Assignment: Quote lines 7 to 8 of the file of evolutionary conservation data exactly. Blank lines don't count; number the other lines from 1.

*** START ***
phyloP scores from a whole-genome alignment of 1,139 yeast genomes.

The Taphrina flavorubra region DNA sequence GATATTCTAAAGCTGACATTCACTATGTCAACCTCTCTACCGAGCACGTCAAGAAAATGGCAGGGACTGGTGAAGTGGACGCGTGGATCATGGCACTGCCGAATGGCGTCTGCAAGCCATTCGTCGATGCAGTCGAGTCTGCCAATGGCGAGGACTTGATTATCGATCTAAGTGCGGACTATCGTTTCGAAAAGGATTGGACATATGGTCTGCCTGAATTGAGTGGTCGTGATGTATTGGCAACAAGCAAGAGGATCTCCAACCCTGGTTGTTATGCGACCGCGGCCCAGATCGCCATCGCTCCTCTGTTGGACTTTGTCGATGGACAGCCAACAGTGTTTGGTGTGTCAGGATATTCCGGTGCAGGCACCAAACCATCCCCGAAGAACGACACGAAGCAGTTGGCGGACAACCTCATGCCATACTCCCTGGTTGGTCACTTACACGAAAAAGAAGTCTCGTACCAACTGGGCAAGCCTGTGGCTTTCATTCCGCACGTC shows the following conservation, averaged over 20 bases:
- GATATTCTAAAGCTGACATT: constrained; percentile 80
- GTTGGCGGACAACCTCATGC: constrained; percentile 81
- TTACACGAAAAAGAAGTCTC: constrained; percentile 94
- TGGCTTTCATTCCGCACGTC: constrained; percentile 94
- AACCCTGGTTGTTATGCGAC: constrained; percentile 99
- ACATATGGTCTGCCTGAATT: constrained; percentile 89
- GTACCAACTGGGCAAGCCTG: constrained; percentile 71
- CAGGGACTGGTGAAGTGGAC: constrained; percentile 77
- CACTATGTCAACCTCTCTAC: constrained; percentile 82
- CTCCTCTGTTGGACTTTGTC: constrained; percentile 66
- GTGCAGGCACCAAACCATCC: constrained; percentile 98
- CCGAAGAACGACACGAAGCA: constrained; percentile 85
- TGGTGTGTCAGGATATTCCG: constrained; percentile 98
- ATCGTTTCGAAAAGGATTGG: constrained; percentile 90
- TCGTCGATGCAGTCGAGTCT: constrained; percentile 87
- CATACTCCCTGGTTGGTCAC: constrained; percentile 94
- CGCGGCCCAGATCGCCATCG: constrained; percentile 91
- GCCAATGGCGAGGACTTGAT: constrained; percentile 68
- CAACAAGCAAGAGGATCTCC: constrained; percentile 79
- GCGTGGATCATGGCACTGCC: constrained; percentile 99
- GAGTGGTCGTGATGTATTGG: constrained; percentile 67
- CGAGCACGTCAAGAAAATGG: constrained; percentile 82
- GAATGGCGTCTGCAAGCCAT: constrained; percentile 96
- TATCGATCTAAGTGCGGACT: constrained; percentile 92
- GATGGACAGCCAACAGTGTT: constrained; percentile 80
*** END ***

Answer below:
- AACCCTGGTTGTTATGCGAC: constrained; percentile 99
- ACATATGGTCTGCCTGAATT: constrained; percentile 89